Tuesday, November 6, 2012
Thai Lecture and Demo at It's About Thyme, Pt. II
The stir fry that Sap did after the soup was Pad Ped Pla Grai, which is based on a fresh herb green curry paste made from galangal, lemongrass, makroot leaves, and Thai chiles. Some add garlic to the paste when pounding it or processing it, but Sap thinks it's better to add it separately, after adding the spice paste, so that it doesn't have much of a chance to scorch and get bitter. The dish is similar to an item on the Sap's menu, Amazing Mussels (S-P28), Amazing Green Beans (S-P31), and Pad Ped Nor Mai (S-P32). All of these dishes feature a fresh herb based curry paste.This particular dish will be appearing on the menu shortly.
Pad Ped Nor Mai, S-P32, above
Pad Ped Pla Grai –
Fish Balls and Bamboo Shoots with Fresh Curry
This easy stir fry gets its flavor from an herbal paste that you process or pound before beginning the dish. It uses galangal, lemongrass, Thai lime leaf, and Thai chiles as the flavor base, joined Serrano chiles, garlic, a few bottled sauces, and some holy basil. Traditionally it is made with fish balls, dumplings made from a seasoned paste of fish fillet. The best fish balls are made from pla grai, (Giant Featherback, or Knifefish, Chitala lopsis) a freshwater fish that can grow to 3+ feet in length, with a caudal hump, a single feathery fin that runs from gill to tail on the bottom, and 5 to 10 spots on the back half that resemble eyes, like a redfish. It has a sweet, soft flesh that gets seasoned and then pounded into a paste using a mortar and pestle. The balls or patties should have a toothsome texture; they should have bite and resistance to be authentic. In Thailand you can buy the paste already pounded and make your own, but here you can get fresh or frozen fish balls at MT Market.
Fresh Spice Paste:
yields about 12 oz, enough for two batches of this dish
¼ cup sliced galangal
1 large stalk lemongrass, sliced thinly
¼ cup Thai lime leaves (makroot)
20 Thai chiles, chopped
Put all ingredients in the bowl of a food processor and process into a fine paste. The paste can be frozen in an airtight freezer bag or container.
2-3 Tbl rice bran oil or vegetable oil
6 to 10 serrano chiles, sliced
6 oz spice paste
2 Tbl garlic
20 leaves of holy basil
1½ cups quartered mushrooms, or straw mushrooms
16 oz “slender” bamboo shoots (a canned Chinese product)
1 # fish balls (pla grai if possible)
2 Tbl Thai fish sauce
2 Tbl Thai Maggi sauce
2 Tbl Thai oyster sauce (the best Thai brand is Dragonfly Super Premium, next would be Mae Krua, followed by Chinese brand Lee Kum Kee)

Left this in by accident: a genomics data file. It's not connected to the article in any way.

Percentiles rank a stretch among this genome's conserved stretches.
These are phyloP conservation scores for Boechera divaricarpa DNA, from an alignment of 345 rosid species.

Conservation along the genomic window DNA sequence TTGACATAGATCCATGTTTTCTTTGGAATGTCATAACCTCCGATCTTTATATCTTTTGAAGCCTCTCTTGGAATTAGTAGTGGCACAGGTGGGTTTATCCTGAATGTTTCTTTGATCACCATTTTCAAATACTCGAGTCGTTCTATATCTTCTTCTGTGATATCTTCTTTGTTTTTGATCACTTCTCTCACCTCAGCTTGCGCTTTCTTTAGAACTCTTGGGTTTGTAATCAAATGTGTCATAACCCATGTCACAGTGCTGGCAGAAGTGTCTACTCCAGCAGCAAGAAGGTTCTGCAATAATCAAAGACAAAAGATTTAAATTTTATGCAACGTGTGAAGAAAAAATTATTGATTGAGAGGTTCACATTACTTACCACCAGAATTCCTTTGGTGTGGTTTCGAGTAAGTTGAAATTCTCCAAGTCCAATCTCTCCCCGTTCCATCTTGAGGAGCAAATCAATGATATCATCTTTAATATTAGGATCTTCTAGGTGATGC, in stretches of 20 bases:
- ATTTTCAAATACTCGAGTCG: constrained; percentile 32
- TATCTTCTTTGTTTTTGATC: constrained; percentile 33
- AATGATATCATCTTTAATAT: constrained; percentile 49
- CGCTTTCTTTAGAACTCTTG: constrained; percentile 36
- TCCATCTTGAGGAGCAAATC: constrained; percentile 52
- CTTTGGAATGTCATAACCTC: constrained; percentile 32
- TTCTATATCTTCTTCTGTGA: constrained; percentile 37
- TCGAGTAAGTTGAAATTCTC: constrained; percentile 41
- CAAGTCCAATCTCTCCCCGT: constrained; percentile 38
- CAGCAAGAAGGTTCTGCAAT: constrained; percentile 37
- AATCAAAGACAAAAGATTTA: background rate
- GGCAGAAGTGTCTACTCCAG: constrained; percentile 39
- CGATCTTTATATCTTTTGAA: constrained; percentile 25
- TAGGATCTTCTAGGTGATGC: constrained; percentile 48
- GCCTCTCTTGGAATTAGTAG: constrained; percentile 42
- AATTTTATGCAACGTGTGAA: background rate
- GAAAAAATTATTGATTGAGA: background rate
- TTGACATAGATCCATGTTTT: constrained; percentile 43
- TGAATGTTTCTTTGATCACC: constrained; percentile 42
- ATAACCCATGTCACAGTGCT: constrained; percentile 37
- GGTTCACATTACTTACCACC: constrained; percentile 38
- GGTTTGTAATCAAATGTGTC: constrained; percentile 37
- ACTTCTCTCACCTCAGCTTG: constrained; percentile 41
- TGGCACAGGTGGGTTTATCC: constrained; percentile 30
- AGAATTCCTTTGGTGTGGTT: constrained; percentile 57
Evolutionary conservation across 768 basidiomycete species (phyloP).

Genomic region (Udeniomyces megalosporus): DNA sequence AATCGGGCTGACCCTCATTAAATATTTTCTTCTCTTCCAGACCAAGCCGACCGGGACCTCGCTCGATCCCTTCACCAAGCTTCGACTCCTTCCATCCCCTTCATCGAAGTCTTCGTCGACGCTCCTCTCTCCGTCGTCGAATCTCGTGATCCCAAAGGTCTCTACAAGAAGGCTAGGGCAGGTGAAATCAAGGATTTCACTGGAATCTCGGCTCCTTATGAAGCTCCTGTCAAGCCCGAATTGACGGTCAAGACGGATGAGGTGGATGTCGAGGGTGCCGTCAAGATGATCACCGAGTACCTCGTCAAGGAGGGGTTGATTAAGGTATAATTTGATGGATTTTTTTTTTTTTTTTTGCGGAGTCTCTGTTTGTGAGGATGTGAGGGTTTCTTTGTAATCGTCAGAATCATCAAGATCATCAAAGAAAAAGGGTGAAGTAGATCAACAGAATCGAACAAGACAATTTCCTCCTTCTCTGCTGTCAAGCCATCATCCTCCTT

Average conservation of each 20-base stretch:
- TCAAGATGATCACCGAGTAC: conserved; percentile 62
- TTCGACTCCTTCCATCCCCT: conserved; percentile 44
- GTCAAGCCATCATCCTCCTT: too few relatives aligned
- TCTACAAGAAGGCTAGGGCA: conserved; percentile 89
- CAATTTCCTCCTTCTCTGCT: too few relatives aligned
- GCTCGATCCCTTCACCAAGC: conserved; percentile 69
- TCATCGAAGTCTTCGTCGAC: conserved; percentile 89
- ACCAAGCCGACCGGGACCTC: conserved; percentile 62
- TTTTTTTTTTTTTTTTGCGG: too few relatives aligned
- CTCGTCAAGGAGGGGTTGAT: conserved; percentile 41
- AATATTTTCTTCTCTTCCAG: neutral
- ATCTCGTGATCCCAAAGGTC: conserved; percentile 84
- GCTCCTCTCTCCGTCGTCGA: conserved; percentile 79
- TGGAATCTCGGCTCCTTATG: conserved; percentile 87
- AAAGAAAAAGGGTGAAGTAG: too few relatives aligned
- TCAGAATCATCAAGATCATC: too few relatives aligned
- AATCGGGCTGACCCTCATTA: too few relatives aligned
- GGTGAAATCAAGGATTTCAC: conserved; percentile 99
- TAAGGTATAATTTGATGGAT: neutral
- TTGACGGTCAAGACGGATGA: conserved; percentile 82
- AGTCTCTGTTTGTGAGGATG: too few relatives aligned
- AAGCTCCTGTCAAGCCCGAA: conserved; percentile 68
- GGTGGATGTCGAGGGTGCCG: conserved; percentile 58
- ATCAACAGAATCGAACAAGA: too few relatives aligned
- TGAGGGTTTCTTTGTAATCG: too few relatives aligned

2 tsp sugar
Steamed jasmine rice for service
Heat the oil in a wok until smoking and add serranos, sautéing 1 to 2 minutes to flavor the oil (be wary of the vapors release). Add the spice paste and sauté for 2 minutes; add the garlic, sautéing for 30 seconds. Add mushrooms, holy basil, and bamboo shoots and sauté for 4 minutes. Add fish sauce, Maggi sauce, oyster sauce, and sugar, and toss well. Serve accompanied by steamed Thai jasmine rice.
Note: Any seafood, meat, or vegetables can be substituted for the fish balls, but it is traditionally a seafood dish. Instead of bamboo shoots, you can substitute hearts of palm; traditionally the dish is made with quartered Thai “apple” eggplants, which are about the size of a ping pong ball. If it is out of season for holy basil, substitute sweet basil, adding it at the very end, just to wilt the leaves. If you are vegetarian or allergic to shellfish, soy sauce can be substituted for the oyster sauce.
Sap stir-frying, and the crowd edging forward in anticipation of a taste
The Big Four, top, clockwise: makroot (Thai lime leaf), lemongrass, galangal (rhizome and slices), Thai chiles
Lemongrass: takhrai, ta-krai (ตะไคร้)
Lemongrass is one of the most heavily used herbs in Thai cooking, added to a wide range of dishes in one form or another. The flavor is of a subtle lemon-like taste with a perfumed herbal quality. Since the leaves are tough and fibrous, the light-colored part of the stem is preferred. It needs to be minced very finely across the grain and then ground finely in a mortar and pestle, or an electric coffee mill, or kept in pieces so that it can easily be avoided and not bitten into. If kept in larger chunks for use, they should first be bruised with the back of a knife to release more flavor. It is best used fresh, right out of the ground, but it can be frozen for later use. It is used primarily in curries and soups, and makes an excellent tea or sorbet. Hint: to clean your electric spice mill, grind up some raw white rice and discard it once the interior of the mill is clean.
To grow lemongrass here, plant it in deep, rich, well-draining soil in full sun, and keep it evenly moist; it should have some winter wind protection. Before winter, mulch it heavily and it will probably survive and come up the following spring. Harvest the stalks by cutting from the outside of the clump.
For more information on Thai lime leaf, see my blog:
For more information on holy basil, ditto:
For info on the health and culinary benefits of cooking with rice bran oil, see my blog:
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Mick Vann – food writer, cookbook author, chef, restaurant consultant, horticulturist
The Appetizer Atlas: A World of Small Bites; Wiley, 2003; Gourmand World Cookbook Awards 2004: World’s Best Foreign Language Cookbook
Sap Apisaksari – Sap’s Fine Thai Cuisine, 4514 West Gate Blvd (Westgate at Ben White),